Human p41+ Tr1 clones exert a suppressive activity against CD4+ T cells

We next addressed the question whether p41+ Tr1 clones are able to suppress proliferation of autologous conventional CD4+ T cells (Tconv) in in vitro coculture assays. p41+ Tr1 clones significantly suppressed proliferation of CD4+CD25 Tconv (31±2%; Figure 2a). This effect was specific for p41+ Tr1 clones as Tconv proliferation was not suppressed but rather increased in the presence of p41+ Teff clones, most likely referred to their high IL-2 production (data not shown). Of note, p41+ Tr1 clones also significantly suppressed in vitro expansion of p41-specific CD4+ T cells (51±5% suppression) in an antigen-specific manner (Figure 2b, upper panel and lower left). This suppression was contact-independent, as expansion of p41+ T cell was still reduced by 57±5% after separation from p41+ Tr1 clones by a semi-permeable membrane (Figure 2b lower right). Collectively, these data show that p41+ Tr1 clones are capable of suppressing the proliferation of Tconv and expansion of p41+ T cells in a contact-independent manner.

Figure 2.
Figure 2 - Unfortunately we are unable to provide accessible alternative text for this. If you require assistance to access this image, please contact help@nature.com or the author

Human p41+ Tr1 cell clones suppress expansion of CD4+ T cells. (a) T-cell clones were cocultured together with CFSE-labeled autologous CD4+CD25 T cells (Tconv) (1:2 ratio) and irradiated p41-pulsed CD2-depleted APC (1:2:4 (clone:Tconv:APC)) in round bottom plates, coated with 0.5μgml−1 anti-CD3 mAb. After three days, CFSE dilution was determined by flow cytometry. The histograms show CFSE dilution of Tconv in the absence and presence of one representative Teff and Tr1 clone. Diagrams summarize %±s.d. suppression of Tconv proliferation in the presence Tr1 and Teff clones (n=9 per group; three different donors) at a 1:2:4 ratio (clone:Tconv:APC). (b) CFSE-labeled PBMCs were cultured together with CellVue-Claret-labeled p41-specific T-cell clones at 2:1 ratio. After 24h of culture and every second day, IL-2 were added to the culture. After seven days, the T cells were restimulated with p41-pulsed autologous DC at a ratio of 10:1 and cultured for additional six days in the presence of IL-7 and IL-15. Afterward, expansion of CFSE+CD4+p41+ T cells was analyzed by flow cytometry using a p41-specific PE-labeled tetramer. Dotplot analysis shows one experiment in the absence (left) and presence of a representative Tr1 clone (middle) and Teff clone (right). Diagrams summarize %±s.d. suppression of CD4+CFSE+p41+ T-cell expansion in contact-dependent presence of Tr1 and Teff clones (left) (n=6 per group; three different donors) as well as in contact-independent cocultures in transwell systems (right) (n=5 per group; three different donors).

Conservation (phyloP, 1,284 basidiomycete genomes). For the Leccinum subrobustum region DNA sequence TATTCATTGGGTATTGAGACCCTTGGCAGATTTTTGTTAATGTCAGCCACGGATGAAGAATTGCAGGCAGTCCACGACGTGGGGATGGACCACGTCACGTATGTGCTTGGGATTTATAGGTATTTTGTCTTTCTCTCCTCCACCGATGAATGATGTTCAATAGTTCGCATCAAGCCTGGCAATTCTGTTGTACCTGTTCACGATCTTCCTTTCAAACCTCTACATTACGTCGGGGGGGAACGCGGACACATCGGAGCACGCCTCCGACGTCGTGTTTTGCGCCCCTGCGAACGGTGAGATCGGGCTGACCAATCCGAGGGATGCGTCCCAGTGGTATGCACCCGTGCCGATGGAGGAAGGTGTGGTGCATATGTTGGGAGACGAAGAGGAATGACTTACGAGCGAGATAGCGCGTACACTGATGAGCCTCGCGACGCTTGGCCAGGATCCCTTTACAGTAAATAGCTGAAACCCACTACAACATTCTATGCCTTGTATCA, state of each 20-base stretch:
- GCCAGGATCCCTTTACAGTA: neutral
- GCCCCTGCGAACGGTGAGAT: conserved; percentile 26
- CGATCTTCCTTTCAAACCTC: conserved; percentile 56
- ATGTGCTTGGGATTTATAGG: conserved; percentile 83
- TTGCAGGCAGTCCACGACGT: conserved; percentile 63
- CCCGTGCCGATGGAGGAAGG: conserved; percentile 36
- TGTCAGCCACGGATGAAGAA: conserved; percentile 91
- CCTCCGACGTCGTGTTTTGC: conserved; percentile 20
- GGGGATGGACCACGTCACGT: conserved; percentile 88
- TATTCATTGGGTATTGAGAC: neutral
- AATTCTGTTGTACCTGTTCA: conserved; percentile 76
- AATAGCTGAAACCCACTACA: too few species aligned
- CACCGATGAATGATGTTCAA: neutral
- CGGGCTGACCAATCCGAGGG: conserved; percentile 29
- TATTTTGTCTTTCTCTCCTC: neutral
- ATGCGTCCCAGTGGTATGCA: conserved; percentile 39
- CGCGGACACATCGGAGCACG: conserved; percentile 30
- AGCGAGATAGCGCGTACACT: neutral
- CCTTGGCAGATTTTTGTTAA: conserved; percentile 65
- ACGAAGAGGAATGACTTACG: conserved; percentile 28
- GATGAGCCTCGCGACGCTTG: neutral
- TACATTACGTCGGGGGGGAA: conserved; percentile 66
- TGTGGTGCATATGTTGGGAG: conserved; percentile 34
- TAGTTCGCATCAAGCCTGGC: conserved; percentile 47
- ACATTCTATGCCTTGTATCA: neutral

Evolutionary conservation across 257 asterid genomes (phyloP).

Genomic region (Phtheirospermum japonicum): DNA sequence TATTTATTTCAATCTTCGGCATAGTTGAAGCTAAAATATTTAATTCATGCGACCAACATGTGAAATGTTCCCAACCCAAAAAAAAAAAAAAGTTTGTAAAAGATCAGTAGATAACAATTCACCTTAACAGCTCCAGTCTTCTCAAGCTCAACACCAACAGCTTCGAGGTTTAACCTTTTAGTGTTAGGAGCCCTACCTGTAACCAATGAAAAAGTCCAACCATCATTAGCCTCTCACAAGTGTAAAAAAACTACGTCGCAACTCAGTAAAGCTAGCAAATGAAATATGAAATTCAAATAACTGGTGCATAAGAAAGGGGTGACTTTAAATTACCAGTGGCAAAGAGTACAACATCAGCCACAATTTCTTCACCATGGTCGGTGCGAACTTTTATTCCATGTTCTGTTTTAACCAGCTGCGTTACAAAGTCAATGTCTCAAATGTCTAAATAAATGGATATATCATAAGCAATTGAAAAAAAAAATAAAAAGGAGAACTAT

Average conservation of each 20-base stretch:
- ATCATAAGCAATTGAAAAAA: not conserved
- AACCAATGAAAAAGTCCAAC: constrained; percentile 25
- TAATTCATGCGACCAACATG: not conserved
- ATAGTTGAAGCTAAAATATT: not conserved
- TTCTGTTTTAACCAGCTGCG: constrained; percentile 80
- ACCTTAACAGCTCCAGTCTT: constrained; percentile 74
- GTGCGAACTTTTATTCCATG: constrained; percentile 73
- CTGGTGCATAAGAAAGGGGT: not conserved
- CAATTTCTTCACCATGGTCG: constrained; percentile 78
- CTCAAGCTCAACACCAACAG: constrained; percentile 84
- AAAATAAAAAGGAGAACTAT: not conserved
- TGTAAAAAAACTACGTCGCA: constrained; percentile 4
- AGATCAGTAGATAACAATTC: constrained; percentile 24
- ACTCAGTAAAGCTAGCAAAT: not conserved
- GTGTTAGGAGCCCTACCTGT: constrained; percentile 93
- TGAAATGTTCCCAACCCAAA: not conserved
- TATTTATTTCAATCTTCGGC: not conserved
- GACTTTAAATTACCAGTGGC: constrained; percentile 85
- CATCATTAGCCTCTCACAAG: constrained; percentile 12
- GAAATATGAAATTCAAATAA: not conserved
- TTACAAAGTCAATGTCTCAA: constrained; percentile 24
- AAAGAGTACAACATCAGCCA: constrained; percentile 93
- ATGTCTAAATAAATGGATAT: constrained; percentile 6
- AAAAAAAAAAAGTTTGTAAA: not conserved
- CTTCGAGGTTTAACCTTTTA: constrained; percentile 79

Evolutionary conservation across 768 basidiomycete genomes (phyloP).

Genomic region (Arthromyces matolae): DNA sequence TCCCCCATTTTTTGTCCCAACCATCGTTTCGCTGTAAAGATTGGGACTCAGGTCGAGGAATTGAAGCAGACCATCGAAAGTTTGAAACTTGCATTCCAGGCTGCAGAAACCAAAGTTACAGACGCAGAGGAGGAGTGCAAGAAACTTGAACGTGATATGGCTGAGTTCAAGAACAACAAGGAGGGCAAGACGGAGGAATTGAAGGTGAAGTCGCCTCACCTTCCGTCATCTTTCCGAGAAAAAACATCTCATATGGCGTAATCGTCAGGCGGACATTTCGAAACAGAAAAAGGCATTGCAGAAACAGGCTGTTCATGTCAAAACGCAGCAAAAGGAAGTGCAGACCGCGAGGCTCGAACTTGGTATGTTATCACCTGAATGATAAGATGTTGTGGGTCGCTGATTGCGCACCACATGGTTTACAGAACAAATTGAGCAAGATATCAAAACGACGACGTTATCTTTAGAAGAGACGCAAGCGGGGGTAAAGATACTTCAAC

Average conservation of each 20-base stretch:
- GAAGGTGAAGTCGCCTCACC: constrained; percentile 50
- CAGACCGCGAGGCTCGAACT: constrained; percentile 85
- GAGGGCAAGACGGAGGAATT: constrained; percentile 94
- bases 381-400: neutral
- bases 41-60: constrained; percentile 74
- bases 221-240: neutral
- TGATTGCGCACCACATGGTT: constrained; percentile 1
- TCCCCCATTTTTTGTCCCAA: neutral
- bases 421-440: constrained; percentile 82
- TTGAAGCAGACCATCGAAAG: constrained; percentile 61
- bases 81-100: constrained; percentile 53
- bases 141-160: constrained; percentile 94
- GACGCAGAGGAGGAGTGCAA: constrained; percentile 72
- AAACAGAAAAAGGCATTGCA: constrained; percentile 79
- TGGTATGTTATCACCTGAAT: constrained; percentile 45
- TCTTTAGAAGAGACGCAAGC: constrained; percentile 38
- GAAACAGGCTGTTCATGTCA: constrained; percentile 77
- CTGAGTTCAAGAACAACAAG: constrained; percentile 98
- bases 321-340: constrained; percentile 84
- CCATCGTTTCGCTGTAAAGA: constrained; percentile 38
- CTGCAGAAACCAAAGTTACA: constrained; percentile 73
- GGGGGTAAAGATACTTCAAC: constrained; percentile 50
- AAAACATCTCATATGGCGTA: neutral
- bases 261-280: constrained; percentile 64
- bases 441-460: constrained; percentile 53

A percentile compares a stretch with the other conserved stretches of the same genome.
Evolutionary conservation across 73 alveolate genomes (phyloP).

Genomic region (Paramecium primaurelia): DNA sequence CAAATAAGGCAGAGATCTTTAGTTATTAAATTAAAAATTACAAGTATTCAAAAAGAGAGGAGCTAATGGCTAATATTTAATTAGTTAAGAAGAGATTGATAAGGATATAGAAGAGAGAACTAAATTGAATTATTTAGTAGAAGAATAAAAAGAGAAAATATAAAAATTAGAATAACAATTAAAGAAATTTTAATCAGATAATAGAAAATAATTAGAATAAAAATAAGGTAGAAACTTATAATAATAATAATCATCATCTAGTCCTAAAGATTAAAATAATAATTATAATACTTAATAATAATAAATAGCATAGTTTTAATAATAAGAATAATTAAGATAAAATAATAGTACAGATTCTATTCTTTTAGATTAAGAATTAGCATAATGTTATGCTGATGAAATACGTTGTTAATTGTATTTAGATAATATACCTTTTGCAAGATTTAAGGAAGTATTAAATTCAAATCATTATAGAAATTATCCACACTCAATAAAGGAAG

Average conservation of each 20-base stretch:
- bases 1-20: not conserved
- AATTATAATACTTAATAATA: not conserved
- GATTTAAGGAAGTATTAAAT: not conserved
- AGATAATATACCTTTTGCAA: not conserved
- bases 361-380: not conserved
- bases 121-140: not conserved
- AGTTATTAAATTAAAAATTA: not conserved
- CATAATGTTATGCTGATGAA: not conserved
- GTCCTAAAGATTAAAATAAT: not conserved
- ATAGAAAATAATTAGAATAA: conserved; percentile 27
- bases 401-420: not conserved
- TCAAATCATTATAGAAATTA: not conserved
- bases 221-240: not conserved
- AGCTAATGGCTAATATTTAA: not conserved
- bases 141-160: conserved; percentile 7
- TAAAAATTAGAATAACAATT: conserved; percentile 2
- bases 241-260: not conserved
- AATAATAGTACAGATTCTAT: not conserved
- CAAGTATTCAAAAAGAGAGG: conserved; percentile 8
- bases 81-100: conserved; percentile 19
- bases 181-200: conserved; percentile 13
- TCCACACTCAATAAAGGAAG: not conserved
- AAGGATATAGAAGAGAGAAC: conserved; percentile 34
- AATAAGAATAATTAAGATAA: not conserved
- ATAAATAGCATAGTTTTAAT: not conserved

Full figure and legend (126K)

Human p41+ Tr1 clones are not artificially induced during in vitro expansion

Tr1 cells can be induced under different polarizing conditions in vitro.34 To exclude that CD154+ T-cell pre-selection or addition of IL-7 and IL-15 during in vitro culture affect polarization of p41+ Tr1 cells, we generated p41+ T-cell clones from peripheral blood mononuclear cells (PBMCs) exclusively in the presence of IL-2. Consistent with our previous data, p41+ Tr1 clones generated in the absence of polarizing conditions exhibited a significantly increased IL-10-to-IFN-γ cytokine profile (Supplementary Figure 2A) without producing considerable amounts of IL-4 (data not shown), suppressed proliferation of Tconv by 36±1% (Supplementary Figure 2B) and expansion of p41+ T cells by 46±5% (Supplementary Figure 2C).

Further evidence that p41+ Tr1 clones are not artificially induced in vitro comes from analyses of cytomegalovirus (CMV)-specific CD4+ T-cell clones. The analysis of memory CMVpp65-specific CD4+ T-cell clones (donor 1) or, more restricted, CMVpp65283-297-specific CD4+ T-cell clones (donor 2)35 demonstrated that these clones could not be subdivided in terms of their IL-10-to-IFN-γ cytokine profile (Table 1). In fact, all clones produced high amounts of IL-4. Furthermore, these clones did not differentially upregulate LAP but exhibited a Foxp3 expression pattern comparable with p41+ T-cell clones (Supplementary Figure 3A, B). Consequently, CMV-specific T-cell clones failed to suppress in vitro proliferation of autologous Tconv cells (Table 1). Overall, these data demonstrate that p41+ Tr1 cells were not artificially induced as a consequence of pre-selection or cytokine-mediated polarization in vitro but were rather in vitro expanded from in vivo-induced p41+ Tr1 cells.